When a band makes a record like Deutsch Funk Revolte today, therefore, the point is not so much to open minds to new aesthetic ideas, but to reconnect us with a time when it still felt possible to do so.
Rock and roll has never been less relevant, at least aside from reinforcing the identities of people on the wrong side of fifty. While it still manages to transcend nostalgia culture in subcultural genres like punk and metal, they tend to be rule-bound, defined by what they exclude.
Only post-punk seems capable of inspiring music that sounds new. The paradox, however, is that many of the bands that build on its legacy only sound new because they sound old.
Like the “New Music” of Modernist composers Arnold Schönberg and Alban Berg which was celebrated for its novelty decades after it had been written, post-punk has a peculiar relation to the past.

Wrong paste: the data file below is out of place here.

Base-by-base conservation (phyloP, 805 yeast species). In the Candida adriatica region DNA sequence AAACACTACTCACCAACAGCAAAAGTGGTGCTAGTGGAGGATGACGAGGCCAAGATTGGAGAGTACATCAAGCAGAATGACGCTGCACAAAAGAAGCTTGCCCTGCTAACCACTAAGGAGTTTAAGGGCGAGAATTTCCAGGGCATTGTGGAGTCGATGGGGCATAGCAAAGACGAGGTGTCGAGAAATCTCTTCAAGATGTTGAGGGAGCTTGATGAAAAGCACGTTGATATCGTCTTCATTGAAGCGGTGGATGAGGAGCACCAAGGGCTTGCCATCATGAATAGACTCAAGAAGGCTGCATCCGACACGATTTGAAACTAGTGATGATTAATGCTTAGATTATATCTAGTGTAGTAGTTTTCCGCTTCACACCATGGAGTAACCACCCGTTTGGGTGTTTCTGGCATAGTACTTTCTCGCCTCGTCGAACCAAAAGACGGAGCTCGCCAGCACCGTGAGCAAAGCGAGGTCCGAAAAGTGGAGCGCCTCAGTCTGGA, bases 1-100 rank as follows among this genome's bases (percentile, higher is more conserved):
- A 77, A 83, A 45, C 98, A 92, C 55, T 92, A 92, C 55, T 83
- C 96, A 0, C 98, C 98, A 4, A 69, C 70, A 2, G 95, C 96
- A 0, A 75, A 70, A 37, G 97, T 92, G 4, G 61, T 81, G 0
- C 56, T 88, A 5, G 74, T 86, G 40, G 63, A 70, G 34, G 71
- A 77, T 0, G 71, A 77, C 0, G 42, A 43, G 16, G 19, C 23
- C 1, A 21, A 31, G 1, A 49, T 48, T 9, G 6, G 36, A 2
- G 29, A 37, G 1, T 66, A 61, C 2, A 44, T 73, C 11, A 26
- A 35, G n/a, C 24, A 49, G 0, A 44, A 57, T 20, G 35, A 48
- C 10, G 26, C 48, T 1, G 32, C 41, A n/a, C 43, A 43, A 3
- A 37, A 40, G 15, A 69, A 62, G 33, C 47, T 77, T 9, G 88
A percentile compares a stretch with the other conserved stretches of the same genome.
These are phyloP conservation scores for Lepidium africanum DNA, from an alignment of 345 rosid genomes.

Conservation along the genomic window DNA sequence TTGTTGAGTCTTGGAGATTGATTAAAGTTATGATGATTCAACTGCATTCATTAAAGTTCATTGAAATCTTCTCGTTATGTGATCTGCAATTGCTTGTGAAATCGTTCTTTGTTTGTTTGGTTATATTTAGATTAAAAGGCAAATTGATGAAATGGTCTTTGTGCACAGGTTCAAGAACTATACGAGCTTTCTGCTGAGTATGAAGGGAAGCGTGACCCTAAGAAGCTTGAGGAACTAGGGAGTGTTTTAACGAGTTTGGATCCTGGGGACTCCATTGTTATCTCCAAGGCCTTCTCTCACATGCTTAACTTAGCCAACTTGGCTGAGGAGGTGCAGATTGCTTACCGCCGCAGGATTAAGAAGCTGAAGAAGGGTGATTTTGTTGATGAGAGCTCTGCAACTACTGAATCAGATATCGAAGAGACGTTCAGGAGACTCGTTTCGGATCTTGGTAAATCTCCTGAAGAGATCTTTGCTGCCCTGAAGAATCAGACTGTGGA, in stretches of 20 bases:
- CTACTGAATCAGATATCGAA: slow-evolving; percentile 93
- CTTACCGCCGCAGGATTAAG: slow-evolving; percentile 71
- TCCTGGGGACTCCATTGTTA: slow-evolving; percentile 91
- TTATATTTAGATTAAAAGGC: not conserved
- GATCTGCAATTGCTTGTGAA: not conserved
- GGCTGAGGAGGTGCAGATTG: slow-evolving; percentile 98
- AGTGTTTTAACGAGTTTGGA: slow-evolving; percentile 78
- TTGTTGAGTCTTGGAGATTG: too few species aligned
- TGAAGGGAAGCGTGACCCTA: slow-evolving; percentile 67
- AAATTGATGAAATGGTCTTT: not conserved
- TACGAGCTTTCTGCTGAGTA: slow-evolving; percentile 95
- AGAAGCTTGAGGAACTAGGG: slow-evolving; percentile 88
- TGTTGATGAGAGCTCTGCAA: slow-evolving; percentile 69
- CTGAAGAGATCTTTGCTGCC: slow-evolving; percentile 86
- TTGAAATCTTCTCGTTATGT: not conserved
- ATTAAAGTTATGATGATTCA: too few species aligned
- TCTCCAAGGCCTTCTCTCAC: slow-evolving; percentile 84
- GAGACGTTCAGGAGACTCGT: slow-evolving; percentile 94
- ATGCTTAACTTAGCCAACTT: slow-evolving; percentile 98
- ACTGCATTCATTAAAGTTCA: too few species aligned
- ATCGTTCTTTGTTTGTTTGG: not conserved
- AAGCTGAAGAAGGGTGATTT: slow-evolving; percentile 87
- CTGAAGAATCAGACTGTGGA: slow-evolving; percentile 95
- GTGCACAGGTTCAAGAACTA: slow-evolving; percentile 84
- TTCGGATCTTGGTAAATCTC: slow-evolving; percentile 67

Even if Deutsch Funk Revolte avoids the sort of extravagant reference-dropping that makes many self-consciously postmodern works tedious, the mere fact that it sounds a good deal like records that anybody with a passing interest in post-punk can call up in seconds, for free, guarantees that it will be received in a historicist mode.
This is simultaneously boon and bane. On the one hand, because we are consistently reminded of ÖPNV’s links with a distinct period, it is much easier for us to situate their work in relation to broader trends in society, both in the present and the past.
On the other hand, however, listening in this manner tends to reduce music to a reflection of its context instead of experiencing it in a visceral way.
If it were possible to hear Deutsch Funk Revolte purely on its own terms, the sun behind those clouds would give more warmth.